Get Updates

Company Responses

­ In early 2004, the Campaign for Safe Cosmetics sent letters to hundreds of leading cosmetics companies selling products in­ the United States urging them not to use toxic chemicals linked to cancer and birth defects. Although required to make safer products for the European Union, many cosmetics and personal care companies had yet to agree to make safer products available to their U.S. customers.

Since then, a growing number of companies have signed our Compact for Safe Cosmetics, a pledge­ to phase out dangerous chemicals. And while none of the major cosmetics companies have signed the Compact, some agreed to remove chemicals banned in Europe from products they sell around the world in response to our letter:

In a letter dated December 21, 2004, L'Oréal Senior Vice President for Research and Development Alan J. Meyers wrote unequivocally that his company's products are in compliance with the EU cosmetics directive "no matter where they are sold around the world." Read the L'Oreal letter.

Revlon Senior Vice President for Corporate Communications Catherine Fisher wrote on December 20 that "all products sold by Revlon are currently in full compliance with… EU Directives 76/768 EEC." Read the Revlon letter.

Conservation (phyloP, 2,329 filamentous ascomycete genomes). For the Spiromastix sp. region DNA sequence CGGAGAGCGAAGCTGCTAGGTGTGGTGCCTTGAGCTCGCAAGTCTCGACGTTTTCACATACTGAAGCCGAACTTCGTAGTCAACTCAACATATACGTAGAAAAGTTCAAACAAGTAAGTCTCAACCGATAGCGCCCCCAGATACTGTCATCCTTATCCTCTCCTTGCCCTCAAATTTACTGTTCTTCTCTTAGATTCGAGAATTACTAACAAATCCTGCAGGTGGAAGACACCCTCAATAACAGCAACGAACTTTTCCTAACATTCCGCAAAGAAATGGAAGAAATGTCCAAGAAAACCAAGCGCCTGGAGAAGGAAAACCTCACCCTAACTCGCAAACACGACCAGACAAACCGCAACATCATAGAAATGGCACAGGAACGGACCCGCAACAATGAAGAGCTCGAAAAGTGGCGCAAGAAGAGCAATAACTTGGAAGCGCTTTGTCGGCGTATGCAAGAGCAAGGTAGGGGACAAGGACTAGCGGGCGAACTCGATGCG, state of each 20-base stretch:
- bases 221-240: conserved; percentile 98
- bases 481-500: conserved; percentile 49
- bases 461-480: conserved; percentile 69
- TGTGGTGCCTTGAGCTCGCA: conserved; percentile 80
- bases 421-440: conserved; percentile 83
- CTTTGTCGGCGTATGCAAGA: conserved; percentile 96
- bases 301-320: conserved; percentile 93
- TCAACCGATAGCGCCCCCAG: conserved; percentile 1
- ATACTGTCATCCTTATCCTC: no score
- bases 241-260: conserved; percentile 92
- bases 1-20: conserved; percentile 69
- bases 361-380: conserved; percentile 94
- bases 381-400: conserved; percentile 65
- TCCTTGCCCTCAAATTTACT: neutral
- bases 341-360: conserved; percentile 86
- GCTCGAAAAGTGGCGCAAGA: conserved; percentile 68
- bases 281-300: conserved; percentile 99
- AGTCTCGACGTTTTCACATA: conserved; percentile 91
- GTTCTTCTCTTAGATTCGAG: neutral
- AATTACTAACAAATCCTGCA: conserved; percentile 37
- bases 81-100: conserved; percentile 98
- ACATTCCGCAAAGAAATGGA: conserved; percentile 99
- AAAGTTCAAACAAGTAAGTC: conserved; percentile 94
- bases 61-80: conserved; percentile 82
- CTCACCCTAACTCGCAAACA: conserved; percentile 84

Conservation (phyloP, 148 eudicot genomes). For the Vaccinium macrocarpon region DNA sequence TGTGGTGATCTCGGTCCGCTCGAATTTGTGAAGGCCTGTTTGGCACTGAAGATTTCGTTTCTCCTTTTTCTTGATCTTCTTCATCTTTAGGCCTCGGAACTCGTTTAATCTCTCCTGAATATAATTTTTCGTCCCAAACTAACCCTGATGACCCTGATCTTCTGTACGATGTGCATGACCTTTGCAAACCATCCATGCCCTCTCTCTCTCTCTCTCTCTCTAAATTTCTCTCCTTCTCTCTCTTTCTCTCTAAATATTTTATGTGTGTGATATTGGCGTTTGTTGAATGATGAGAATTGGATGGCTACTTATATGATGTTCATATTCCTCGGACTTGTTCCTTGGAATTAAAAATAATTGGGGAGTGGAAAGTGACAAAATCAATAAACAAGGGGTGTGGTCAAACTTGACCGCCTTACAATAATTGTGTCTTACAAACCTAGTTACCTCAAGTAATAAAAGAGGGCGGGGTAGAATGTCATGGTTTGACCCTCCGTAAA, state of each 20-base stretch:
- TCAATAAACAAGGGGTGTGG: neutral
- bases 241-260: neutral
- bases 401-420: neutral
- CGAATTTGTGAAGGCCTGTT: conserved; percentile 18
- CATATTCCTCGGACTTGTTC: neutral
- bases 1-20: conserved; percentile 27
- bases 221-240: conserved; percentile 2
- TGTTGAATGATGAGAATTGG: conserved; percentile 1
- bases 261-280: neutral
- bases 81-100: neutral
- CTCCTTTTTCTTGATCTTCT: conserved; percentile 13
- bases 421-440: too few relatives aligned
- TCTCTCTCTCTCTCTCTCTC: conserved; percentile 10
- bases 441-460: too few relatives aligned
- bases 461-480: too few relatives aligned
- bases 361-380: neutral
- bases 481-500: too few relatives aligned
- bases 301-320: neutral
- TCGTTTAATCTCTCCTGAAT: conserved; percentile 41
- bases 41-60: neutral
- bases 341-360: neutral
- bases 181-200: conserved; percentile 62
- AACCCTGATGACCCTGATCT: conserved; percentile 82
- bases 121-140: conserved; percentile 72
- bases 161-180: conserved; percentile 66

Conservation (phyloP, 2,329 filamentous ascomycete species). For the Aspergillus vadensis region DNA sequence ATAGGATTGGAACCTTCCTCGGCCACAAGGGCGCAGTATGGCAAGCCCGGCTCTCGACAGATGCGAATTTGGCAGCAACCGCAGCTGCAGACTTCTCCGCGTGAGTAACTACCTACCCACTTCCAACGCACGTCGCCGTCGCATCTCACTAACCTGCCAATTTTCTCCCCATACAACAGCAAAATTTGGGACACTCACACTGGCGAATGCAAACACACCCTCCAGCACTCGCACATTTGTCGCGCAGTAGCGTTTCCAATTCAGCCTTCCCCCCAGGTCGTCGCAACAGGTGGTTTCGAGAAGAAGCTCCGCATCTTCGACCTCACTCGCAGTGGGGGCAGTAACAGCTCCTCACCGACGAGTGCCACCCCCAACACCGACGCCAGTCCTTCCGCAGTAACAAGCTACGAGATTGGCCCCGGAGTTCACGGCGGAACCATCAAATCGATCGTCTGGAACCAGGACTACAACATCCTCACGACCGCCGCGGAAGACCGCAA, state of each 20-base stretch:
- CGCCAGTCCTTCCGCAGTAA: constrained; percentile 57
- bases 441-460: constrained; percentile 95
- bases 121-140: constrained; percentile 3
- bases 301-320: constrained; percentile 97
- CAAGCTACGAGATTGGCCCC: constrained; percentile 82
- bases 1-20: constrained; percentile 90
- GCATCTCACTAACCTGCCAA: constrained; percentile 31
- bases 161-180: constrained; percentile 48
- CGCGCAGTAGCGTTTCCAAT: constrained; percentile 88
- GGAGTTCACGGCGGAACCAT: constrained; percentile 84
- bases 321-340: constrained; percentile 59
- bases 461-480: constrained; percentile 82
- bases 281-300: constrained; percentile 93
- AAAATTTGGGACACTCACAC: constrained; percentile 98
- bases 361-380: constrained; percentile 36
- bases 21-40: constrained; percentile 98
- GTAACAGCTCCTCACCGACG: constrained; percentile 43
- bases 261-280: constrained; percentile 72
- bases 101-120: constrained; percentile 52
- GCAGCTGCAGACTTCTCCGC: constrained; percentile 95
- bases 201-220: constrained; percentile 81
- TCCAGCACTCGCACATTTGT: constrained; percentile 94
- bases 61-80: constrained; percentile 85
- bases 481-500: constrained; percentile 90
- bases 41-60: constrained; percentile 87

The response from Unilever on the company's reformulation policy was unclear. While Senior Vice President for Research and Development David Duncan wrote that Unilever "does not use [DBP and DEHP] as an ingredient in our products," the letter of December 15 did not state whether the company's products sold in the United States and other markets would comply with the EU directive, which also requires elimination of many more ingredients known or highly suspected to be carcinogens, mutagens or reproductive toxins (CMRs). Read the Unilever letter.